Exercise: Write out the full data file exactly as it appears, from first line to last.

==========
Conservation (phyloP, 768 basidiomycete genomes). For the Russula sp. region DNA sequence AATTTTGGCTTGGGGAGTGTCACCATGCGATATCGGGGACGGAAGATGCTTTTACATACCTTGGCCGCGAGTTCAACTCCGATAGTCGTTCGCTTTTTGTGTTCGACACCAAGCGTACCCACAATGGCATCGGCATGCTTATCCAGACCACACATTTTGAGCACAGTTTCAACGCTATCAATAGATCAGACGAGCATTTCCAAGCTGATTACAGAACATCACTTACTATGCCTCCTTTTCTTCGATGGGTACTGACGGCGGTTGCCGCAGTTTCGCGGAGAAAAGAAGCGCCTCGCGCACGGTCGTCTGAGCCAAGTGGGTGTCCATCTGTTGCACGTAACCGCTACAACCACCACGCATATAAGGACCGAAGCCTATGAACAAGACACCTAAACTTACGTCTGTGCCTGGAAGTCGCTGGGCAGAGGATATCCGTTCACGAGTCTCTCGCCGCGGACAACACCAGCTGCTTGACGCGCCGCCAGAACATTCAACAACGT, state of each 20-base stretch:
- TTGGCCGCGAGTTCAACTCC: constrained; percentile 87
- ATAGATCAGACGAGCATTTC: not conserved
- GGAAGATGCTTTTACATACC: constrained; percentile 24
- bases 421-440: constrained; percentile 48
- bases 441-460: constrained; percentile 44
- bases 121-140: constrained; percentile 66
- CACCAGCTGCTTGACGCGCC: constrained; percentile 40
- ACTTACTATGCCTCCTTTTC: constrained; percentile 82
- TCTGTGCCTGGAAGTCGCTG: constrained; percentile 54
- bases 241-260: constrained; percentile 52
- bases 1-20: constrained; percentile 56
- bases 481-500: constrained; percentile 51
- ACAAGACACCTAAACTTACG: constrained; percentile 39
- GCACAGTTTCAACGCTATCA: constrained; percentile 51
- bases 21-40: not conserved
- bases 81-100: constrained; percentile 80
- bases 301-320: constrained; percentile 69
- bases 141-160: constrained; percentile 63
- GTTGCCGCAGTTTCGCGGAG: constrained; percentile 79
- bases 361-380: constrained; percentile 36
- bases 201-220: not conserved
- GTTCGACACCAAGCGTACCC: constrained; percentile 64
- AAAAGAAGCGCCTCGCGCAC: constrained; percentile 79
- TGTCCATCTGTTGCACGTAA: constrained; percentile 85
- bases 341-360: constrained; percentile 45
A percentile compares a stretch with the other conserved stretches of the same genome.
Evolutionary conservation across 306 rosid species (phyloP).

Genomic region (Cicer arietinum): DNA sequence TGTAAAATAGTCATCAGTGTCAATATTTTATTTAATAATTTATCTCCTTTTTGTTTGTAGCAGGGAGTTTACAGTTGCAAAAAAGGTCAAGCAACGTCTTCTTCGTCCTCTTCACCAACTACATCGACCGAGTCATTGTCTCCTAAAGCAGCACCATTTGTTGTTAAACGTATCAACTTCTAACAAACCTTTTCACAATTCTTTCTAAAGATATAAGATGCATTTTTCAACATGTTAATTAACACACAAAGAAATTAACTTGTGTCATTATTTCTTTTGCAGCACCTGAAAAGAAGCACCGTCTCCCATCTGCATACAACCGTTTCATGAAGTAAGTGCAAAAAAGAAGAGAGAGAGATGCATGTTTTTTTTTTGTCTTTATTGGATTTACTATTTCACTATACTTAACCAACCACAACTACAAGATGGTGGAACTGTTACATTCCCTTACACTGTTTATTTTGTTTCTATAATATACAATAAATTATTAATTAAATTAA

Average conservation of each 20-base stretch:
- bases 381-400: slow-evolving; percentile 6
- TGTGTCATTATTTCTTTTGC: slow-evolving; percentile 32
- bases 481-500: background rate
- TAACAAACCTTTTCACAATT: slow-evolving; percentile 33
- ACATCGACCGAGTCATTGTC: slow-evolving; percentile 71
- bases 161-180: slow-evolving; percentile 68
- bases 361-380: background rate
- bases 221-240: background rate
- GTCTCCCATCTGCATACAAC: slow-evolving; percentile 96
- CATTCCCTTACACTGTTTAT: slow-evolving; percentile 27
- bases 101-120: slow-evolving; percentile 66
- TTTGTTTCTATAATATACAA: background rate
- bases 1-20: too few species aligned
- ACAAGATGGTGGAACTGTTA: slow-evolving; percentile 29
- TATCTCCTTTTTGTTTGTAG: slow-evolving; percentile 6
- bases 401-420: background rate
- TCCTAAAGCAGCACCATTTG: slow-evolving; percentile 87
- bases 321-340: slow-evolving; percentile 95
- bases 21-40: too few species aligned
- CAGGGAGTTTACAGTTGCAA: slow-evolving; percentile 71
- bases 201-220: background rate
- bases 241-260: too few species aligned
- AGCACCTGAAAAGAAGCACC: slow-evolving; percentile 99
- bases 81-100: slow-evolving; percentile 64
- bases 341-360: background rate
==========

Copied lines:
Conservation (phyloP, 768 basidiomycete genomes). For the Russula sp. region DNA sequence AATTTTGGCTTGGGGAGTGTCACCATGCGATATCGGGGACGGAAGATGCTTTTACATACCTTGGCCGCGAGTTCAACTCCGATAGTCGTTCGCTTTTTGTGTTCGACACCAAGCGTACCCACAATGGCATCGGCATGCTTATCCAGACCACACATTTTGAGCACAGTTTCAACGCTATCAATAGATCAGACGAGCATTTCCAAGCTGATTACAGAACATCACTTACTATGCCTCCTTTTCTTCGATGGGTACTGACGGCGGTTGCCGCAGTTTCGCGGAGAAAAGAAGCGCCTCGCGCACGGTCGTCTGAGCCAAGTGGGTGTCCATCTGTTGCACGTAACCGCTACAACCACCACGCATATAAGGACCGAAGCCTATGAACAAGACACCTAAACTTACGTCTGTGCCTGGAAGTCGCTGGGCAGAGGATATCCGTTCACGAGTCTCTCGCCGCGGACAACACCAGCTGCTTGACGCGCCGCCAGAACATTCAACAACGT, state of each 20-base stretch:
- TTGGCCGCGAGTTCAACTCC: constrained; percentile 87
- ATAGATCAGACGAGCATTTC: not conserved
- GGAAGATGCTTTTACATACC: constrained; percentile 24
- bases 421-440: constrained; percentile 48
- bases 441-460: constrained; percentile 44
- bases 121-140: constrained; percentile 66
- CACCAGCTGCTTGACGCGCC: constrained; percentile 40
- ACTTACTATGCCTCCTTTTC: constrained; percentile 82
- TCTGTGCCTGGAAGTCGCTG: constrained; percentile 54
- bases 241-260: constrained; percentile 52
- bases 1-20: constrained; percentile 56
- bases 481-500: constrained; percentile 51
- ACAAGACACCTAAACTTACG: constrained; percentile 39
- GCACAGTTTCAACGCTATCA: constrained; percentile 51
- bases 21-40: not conserved
- bases 81-100: constrained; percentile 80
- bases 301-320: constrained; percentile 69
- bases 141-160: constrained; percentile 63
- GTTGCCGCAGTTTCGCGGAG: constrained; percentile 79
- bases 361-380: constrained; percentile 36
- bases 201-220: not conserved
- GTTCGACACCAAGCGTACCC: constrained; percentile 64
- AAAAGAAGCGCCTCGCGCAC: constrained; percentile 79
- TGTCCATCTGTTGCACGTAA: constrained; percentile 85
- bases 341-360: constrained; percentile 45
A percentile compares a stretch with the other conserved stretches of the same genome.
Evolutionary conservation across 306 rosid species (phyloP).

Genomic region (Cicer arietinum): DNA sequence TGTAAAATAGTCATCAGTGTCAATATTTTATTTAATAATTTATCTCCTTTTTGTTTGTAGCAGGGAGTTTACAGTTGCAAAAAAGGTCAAGCAACGTCTTCTTCGTCCTCTTCACCAACTACATCGACCGAGTCATTGTCTCCTAAAGCAGCACCATTTGTTGTTAAACGTATCAACTTCTAACAAACCTTTTCACAATTCTTTCTAAAGATATAAGATGCATTTTTCAACATGTTAATTAACACACAAAGAAATTAACTTGTGTCATTATTTCTTTTGCAGCACCTGAAAAGAAGCACCGTCTCCCATCTGCATACAACCGTTTCATGAAGTAAGTGCAAAAAAGAAGAGAGAGAGATGCATGTTTTTTTTTTGTCTTTATTGGATTTACTATTTCACTATACTTAACCAACCACAACTACAAGATGGTGGAACTGTTACATTCCCTTACACTGTTTATTTTGTTTCTATAATATACAATAAATTATTAATTAAATTAA

Average conservation of each 20-base stretch:
- bases 381-400: slow-evolving; percentile 6
- TGTGTCATTATTTCTTTTGC: slow-evolving; percentile 32
- bases 481-500: background rate
- TAACAAACCTTTTCACAATT: slow-evolving; percentile 33
- ACATCGACCGAGTCATTGTC: slow-evolving; percentile 71
- bases 161-180: slow-evolving; percentile 68
- bases 361-380: background rate
- bases 221-240: background rate
- GTCTCCCATCTGCATACAAC: slow-evolving; percentile 96
- CATTCCCTTACACTGTTTAT: slow-evolving; percentile 27
- bases 101-120: slow-evolving; percentile 66
- TTTGTTTCTATAATATACAA: background rate
- bases 1-20: too few species aligned
- ACAAGATGGTGGAACTGTTA: slow-evolving; percentile 29
- TATCTCCTTTTTGTTTGTAG: slow-evolving; percentile 6
- bases 401-420: background rate
- TCCTAAAGCAGCACCATTTG: slow-evolving; percentile 87
- bases 321-340: slow-evolving; percentile 95
- bases 21-40: too few species aligned
- CAGGGAGTTTACAGTTGCAA: slow-evolving; percentile 71
- bases 201-220: background rate
- bases 241-260: too few species aligned
- AGCACCTGAAAAGAAGCACC: slow-evolving; percentile 99
- bases 81-100: slow-evolving; percentile 64
- bases 341-360: background rate